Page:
From: rwaldburg2@swissinfo.org

I am a southerner by hearth from Germany, please forgive me for writing such a poor English, you may believe my hearth and feelings are pretty close to Dixie and what the Confederacy stood for: the very best in American traditions!!

Looking from Europe to all these liberal campaigns to attack the South and what its heritage means, I think the best response to all this evil minded people is the TRUTH as it was.

For sample: about the Forrest park controversy (based on so many lies about General Nathan B. Forrest) it would be great to get money to put a very big stone with a plaque reproducing the entire 1875 Memphis speech of Forrest about the whites and black people in America. Let the truth sound! Many people may read it, many TV channels may reproduce it, a general discussion about may be started nationwide! Forrest was the very first one to speak about integrating the negroes and live together in a united country, long before Alexander Crummel or Martin Luther King!

Please reproduce my humble proposal, send from an Southerner from Europe who loves America, try to collect money for such a memorial stone, to be erected beside the Forrest statue in his park. Let everybody read and think about the truth!!

Many thanks for your time. God bless you all. Remember the struggle to keep southern heritage in dignity is a sacred duty.

Raphael Waldburg Zeil

Forrest’s speech to the Independent Order of Pole-Bearers Association
July 5, 1875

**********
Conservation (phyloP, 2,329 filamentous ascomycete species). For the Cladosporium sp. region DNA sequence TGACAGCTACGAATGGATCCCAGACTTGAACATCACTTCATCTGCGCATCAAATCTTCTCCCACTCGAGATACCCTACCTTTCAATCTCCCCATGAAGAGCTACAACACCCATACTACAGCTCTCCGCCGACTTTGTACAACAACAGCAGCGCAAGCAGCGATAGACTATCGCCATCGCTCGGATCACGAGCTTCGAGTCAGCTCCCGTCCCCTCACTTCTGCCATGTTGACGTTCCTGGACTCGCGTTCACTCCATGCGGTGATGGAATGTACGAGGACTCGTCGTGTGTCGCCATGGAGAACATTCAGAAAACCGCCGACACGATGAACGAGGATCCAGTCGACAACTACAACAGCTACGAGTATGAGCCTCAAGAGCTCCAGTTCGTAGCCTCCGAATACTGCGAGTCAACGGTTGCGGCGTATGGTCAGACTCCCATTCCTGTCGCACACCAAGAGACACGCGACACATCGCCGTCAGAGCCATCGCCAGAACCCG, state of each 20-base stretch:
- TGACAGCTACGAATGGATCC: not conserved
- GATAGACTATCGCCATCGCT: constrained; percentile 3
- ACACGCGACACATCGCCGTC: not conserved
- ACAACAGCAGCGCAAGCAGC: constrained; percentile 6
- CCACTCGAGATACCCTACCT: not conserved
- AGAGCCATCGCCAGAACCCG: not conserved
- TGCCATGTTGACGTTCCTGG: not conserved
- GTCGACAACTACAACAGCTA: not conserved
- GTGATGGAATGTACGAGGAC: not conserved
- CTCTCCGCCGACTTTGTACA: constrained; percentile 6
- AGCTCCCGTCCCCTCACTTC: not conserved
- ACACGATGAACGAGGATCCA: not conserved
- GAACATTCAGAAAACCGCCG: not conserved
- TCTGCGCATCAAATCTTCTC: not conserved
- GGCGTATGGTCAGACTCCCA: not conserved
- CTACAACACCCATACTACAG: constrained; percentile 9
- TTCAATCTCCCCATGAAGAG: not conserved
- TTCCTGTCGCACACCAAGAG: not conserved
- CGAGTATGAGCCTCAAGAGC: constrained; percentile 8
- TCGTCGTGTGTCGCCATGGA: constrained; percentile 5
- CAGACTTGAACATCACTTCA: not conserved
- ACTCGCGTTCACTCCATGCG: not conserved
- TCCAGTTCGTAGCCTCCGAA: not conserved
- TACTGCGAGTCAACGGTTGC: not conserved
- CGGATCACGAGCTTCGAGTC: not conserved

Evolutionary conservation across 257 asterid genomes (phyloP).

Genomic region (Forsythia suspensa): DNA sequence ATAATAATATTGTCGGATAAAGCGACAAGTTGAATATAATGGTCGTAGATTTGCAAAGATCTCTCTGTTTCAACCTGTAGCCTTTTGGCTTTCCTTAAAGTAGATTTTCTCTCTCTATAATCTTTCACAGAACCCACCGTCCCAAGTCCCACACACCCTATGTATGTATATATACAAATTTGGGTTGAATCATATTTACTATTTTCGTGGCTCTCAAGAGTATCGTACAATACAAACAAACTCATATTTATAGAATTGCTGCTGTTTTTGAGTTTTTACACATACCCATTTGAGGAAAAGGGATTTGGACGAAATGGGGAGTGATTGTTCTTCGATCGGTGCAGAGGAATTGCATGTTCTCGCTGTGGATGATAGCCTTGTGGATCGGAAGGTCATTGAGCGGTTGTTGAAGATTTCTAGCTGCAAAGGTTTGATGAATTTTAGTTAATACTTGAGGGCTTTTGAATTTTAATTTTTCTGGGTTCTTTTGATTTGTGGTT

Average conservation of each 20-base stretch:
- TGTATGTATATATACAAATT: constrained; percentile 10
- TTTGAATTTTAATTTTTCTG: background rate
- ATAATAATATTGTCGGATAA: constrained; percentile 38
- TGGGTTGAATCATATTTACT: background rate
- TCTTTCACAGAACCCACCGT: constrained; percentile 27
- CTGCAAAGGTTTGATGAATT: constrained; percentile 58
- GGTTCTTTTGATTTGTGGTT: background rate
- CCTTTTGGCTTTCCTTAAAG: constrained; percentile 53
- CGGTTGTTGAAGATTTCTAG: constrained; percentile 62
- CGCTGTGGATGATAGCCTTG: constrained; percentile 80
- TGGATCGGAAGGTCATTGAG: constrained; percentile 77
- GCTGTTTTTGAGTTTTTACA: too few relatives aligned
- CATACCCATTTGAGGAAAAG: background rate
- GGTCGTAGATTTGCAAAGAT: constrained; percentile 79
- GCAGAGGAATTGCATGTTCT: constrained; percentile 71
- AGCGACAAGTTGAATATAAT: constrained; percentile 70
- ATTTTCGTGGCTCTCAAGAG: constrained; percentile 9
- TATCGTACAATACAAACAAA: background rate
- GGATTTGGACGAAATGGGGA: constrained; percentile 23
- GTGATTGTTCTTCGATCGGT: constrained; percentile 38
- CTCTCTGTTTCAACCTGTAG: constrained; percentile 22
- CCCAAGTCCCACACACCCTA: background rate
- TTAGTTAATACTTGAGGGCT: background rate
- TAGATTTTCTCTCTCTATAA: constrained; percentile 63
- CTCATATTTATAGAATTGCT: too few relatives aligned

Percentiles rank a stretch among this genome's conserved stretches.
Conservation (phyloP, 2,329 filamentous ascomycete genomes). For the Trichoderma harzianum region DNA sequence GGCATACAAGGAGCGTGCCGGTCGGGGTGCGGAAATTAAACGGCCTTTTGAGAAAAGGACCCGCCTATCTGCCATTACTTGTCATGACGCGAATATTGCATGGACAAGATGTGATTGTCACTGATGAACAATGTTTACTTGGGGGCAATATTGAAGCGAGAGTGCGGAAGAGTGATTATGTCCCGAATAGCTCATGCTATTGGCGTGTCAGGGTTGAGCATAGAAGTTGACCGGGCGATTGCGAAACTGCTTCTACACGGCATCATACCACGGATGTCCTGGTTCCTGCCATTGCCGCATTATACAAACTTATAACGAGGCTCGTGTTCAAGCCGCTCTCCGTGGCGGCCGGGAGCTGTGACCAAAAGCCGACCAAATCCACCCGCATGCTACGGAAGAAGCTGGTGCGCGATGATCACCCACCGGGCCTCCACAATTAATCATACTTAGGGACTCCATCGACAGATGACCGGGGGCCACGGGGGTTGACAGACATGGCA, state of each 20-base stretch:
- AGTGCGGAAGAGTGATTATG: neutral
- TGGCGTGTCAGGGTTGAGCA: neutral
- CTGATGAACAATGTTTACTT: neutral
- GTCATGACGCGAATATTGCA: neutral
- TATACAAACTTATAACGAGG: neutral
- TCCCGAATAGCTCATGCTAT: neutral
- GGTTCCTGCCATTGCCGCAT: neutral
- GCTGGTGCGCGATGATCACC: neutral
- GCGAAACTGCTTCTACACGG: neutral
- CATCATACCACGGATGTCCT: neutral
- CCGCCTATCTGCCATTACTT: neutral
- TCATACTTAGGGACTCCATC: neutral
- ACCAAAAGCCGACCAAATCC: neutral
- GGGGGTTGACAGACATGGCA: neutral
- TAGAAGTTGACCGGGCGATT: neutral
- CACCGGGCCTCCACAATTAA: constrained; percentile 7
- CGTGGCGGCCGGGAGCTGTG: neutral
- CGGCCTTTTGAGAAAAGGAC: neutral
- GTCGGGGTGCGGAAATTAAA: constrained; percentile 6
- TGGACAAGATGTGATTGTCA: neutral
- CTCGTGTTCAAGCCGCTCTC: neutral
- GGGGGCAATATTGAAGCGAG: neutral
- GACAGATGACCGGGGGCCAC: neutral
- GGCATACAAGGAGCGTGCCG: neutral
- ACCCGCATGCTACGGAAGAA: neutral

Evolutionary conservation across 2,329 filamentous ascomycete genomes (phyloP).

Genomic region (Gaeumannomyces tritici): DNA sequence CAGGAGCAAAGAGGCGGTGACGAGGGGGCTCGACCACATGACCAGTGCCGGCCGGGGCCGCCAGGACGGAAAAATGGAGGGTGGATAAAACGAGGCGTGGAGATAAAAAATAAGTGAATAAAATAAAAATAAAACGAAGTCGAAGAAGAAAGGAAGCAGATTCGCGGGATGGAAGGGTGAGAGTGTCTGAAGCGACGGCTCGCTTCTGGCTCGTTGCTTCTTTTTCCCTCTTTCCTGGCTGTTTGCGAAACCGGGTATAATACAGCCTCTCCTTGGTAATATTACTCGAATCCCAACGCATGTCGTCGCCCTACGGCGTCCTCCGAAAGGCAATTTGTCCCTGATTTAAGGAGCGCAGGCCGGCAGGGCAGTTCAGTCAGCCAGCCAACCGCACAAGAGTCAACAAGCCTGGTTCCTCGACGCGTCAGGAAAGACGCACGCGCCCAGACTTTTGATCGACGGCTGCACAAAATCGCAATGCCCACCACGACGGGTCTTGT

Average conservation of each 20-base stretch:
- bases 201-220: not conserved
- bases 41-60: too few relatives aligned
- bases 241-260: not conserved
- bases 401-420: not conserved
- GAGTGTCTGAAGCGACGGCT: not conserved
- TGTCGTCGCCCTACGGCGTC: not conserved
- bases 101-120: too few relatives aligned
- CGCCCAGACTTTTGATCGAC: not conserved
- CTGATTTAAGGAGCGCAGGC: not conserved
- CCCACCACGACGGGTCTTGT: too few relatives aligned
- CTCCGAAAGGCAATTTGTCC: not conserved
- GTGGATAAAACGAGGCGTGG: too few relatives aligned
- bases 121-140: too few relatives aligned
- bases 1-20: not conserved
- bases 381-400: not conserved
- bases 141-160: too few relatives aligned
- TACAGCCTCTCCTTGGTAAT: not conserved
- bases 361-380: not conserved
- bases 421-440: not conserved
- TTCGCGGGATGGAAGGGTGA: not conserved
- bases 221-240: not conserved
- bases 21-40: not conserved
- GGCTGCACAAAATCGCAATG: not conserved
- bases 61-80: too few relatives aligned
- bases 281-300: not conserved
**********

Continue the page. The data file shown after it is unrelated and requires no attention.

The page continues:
"Ladies and Gentlemen I accept the flowers as a memento of reconciliation between the white and colored races of the southern states. I accept it more particularly as it comes from a colored lady, for if there is any one on God’s earth who loves the ladies I believe it is myself. ( Immense applause and laughter.) I came here with the jeers of some white people, who think that I am doing wrong. I believe I can exert some influence, and do much to assist the people in strengthening fraternal relations, and shall do all in my power to elevate every man to depress none. (Applause.) I want to elevate you to take positions in law offices, in stores, on farms, and wherever you are capable of going. I have not said anything about politics today. I don’t propose to say anything about politics. You have a right to elect whom you please; vote for the man you think best, and I think, when that is done, you and I are freemen. Do as you consider right and honest in electing men for office. I did not come here to make you a long speech, although invited to do so by you. I am not much of a speaker, and my business prevented me from preparing myself. I came to meet you as friends, and welcome you to the white people. I want you to come nearer to us. When I can serve you I will do so. We have but one flag, one country; let us stand together. We may differ in color, but not in sentiment Many things have been said about me which are wrong, and which white and black persons here, who stood by me through the war, can contradict. Go to work, be industrious, live honestly and act truly, and when you are oppressed I’ll come to your relief. I thank you, ladies and gentlemen, for this opportunity you have afforded me to be with you, and to assure you that I am with you in heart and in hand."